Welcome to Lindsay’s first series. Here, we will ask some of our favourite photographers from around the world who are still working with film, about the cities they’ve intimately documented. To kick off the series, let us introduce you to Jill Schweber, a Canadian who recently returned home after a five year stint in Israel’s second largest city, Tel Aviv. We were instantly drawn to Jill’s vibrant photographs where a modern Tel Aviv pops against a landscape rich with history; the old and new contrasting at every corner. In what has become a technology hub, today the youth of Tel Aviv enjoy a cosmopolitan lifestyle along a sunny coastline, while the past attempts to stand strong in the walls of Bauhaus architecture, traditional bricks and mortar stores and Jaffa’s ancient port city.
How long were you living in Tel Aviv for and what prompted the decision to move there?
I lived there for five years! There are so many reasons why I moved there. Let’s say the amazing weather, lifestyle, culture and people.
How would you describe Tel Aviv to someone who hasn’t been there?
Well, there are a few ways to describe Tel Aviv. Some can see it as a grim city where run down buildings have cables and wires dangerously hanging from every wall. Or you can see it as a beautiful sunny place with Bauhaus architecture, flowers and beautiful people.
What is the culture like? How is it different from other places you’ve been?
The culture is a beautiful mix between young hip Telavivians and characters from the “old country.” The young Telavivans are always out living and loving life to the fullest: coffee shops, restaurants and bars are always full no matter the time or day of the week. They are very social, artistic and friendly. Then there is the older generation who started the country from scratch and are very traditional. They’re always getting involved in other people’s business. It’s amazing.
When did you first start taking photos? Do you remember why?
In ninth grade I took my first photography class. Probably because my older sister did!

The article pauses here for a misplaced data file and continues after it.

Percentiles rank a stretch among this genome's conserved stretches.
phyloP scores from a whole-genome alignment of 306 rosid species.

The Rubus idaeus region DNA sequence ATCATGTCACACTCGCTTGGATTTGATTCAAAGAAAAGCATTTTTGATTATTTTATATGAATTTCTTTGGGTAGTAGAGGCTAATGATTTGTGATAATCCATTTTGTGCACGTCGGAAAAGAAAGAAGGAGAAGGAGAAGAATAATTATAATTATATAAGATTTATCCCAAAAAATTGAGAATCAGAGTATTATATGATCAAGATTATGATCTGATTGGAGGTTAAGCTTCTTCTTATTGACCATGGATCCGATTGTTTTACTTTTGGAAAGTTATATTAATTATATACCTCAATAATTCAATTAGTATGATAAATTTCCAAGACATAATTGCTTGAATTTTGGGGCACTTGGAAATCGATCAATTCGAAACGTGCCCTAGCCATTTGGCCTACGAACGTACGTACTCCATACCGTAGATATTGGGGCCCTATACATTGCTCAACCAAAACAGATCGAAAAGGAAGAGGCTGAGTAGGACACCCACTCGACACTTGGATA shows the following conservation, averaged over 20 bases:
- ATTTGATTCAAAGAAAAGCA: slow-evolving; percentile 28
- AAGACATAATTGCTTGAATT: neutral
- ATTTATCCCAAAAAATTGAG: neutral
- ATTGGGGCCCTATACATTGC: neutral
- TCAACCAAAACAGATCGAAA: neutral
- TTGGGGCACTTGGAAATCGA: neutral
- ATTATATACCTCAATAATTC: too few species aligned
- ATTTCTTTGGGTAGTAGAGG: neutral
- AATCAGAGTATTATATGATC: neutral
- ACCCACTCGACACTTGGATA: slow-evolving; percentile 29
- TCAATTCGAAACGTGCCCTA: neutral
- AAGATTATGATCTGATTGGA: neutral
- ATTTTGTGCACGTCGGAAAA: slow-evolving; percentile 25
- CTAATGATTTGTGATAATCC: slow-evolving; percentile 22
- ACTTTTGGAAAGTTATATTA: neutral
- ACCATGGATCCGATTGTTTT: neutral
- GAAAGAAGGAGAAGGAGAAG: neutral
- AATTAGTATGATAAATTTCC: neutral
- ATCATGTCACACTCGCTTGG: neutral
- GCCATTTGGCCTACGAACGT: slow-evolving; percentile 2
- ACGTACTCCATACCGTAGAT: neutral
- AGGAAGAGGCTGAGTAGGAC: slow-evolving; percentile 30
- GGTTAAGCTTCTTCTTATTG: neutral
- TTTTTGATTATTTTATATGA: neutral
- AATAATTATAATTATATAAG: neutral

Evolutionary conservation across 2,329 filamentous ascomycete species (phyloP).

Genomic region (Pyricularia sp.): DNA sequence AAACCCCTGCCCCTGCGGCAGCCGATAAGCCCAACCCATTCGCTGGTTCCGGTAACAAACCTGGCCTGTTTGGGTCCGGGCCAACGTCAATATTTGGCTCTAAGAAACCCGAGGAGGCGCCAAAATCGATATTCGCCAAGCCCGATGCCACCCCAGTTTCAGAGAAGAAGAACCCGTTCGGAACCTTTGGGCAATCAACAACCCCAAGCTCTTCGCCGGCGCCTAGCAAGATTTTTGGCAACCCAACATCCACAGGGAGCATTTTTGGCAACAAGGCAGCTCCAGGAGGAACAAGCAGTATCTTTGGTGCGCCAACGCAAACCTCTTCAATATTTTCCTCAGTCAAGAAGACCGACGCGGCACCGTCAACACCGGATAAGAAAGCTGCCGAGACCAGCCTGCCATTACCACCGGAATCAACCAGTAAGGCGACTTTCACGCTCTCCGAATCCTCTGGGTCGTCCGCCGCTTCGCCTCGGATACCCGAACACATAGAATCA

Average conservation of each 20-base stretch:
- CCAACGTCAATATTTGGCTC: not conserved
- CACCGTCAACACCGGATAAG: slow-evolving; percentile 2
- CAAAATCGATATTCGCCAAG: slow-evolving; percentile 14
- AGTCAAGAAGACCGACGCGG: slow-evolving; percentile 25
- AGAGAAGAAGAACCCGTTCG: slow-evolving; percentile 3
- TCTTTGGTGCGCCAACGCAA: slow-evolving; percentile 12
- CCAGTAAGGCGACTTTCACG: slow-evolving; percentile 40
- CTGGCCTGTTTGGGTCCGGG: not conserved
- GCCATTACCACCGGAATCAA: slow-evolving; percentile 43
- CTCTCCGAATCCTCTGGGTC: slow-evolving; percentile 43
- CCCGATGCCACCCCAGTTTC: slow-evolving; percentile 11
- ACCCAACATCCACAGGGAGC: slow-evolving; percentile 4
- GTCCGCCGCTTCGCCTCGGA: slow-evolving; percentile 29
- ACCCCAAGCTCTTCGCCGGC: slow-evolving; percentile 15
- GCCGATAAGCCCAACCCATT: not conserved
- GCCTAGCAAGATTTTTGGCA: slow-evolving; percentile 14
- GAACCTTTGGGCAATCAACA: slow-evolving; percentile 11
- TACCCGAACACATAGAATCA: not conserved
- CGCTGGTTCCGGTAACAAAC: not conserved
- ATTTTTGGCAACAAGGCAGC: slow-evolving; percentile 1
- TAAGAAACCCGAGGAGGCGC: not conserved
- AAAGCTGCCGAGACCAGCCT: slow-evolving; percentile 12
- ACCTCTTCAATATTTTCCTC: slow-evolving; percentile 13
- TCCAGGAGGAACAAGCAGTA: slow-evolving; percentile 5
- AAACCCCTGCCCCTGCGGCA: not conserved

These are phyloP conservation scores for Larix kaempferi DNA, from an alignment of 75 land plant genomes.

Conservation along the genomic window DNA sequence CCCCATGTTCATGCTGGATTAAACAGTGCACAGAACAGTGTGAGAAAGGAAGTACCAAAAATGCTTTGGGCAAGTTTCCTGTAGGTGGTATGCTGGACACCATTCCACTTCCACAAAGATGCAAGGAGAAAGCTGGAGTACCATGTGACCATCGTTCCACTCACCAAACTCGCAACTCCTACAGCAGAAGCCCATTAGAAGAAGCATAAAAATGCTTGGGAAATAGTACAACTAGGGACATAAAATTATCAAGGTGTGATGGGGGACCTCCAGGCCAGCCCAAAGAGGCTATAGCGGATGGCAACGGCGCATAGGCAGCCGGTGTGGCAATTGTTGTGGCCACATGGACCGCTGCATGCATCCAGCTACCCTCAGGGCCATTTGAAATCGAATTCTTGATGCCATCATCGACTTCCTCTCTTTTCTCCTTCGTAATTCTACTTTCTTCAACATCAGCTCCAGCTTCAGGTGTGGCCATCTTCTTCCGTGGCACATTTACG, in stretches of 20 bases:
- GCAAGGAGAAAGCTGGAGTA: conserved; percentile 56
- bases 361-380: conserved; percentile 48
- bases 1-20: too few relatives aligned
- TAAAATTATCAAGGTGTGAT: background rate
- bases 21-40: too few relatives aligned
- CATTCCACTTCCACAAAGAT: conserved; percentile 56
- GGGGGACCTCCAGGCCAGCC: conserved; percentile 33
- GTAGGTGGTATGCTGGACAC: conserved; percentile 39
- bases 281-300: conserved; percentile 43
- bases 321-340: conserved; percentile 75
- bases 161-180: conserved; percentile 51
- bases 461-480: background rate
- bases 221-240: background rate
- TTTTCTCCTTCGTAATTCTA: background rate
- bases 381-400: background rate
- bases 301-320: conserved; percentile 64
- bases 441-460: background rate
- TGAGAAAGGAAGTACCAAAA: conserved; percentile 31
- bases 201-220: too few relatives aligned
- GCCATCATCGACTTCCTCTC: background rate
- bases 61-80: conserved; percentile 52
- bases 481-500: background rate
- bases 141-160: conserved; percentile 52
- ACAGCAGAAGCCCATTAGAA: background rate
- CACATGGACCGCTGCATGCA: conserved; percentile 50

What camera and film do you shoot with?
Right now I’m shooting a lot with my Contax T2 and Hassleblad. I usually shoot with Kodak Portra 400 film.
What were your favourite things to photograph in Tel Aviv and why?
The people! Always. From my friends, to people on the beach, to the old shop keepers.
Why is photography important to you?
For me it’s a form of documentation above everything else.
Jill’s tour of Tel Aviv…
Your favourite neighbourhood:
Your favourite place to eat:
Your favourite place for a drink:
Your favourite thing to do in your free time:
I spent most of my time riding my bike and hitting the beach or sitting at my favourite coffee shop for hours.
Your favourite place to shop:
To be honest, I’m not the biggest shopper. But I do love what Ata is doing. They are bringing back a nostalgic kibbutz style.
In Issue No. 1 we meet Australian fashion icon Jenny Kee, translator from Italian Ann Goldstein and French-Cuban music duo Ibeyi. We learn about Ramadan, the Aboriginal ball game Marngrook, the Kiribati dance, the art of pickling, and the importance of home. And we see what it’s like to dress up in Myanmar, live in Cuernavaca, make ceramics from different soil, and walk the streets of Florence.
In Issue No. 2 we meet Japanese composer Ryuichi Sakamoto, NASA astronaut Stephanie Wilson, and Croatian painter Stipe Nobilo. We discover how the French protect their language, why nostalgia blurs our memory, and the way women around the world have used textiles as their political voice. We learn the steps to prepare a boisterous Korean barbecue, dress up for Feria de Jerez and eat our way around Hong Kong.
In Issue No. 3 we meet Lebanese filmmaker Nadine Labaki, Berlin-based musician Nils Frahm, and Moroccan-British artist Hassan Hajjaj. We descend to the ocean’s floor with Japan’s Ama divers, muse over the Bengali renaissance and applaud the detailing of India’s uniforms. And we try our hand at some treasured Italian recipes, visit one of Hong Kong’s homes up high, master the etiquette of the Japanese onsen and learn about the architecture of Iraq’s mudhifs.
In Issue No. 4 we meet Nigerian-born artist Toyin Ojih Odutola, Indigenous Australian Elders Uncle Bob Smith and Aunty Caroline Bradshaw, and Palestinian-American chef and artist Amanny Ahmad. We peer inside the Parisian ateliers Lesage and Lemarié, muse over the iconic lines of European chair design and celebrate the colourful woodblock prints of Japanese artist Awazu Kiyoshi. And we venture along Morocco’s Honey Highway, get lost in the markets of Oaxaca and discover the favours of Ghana.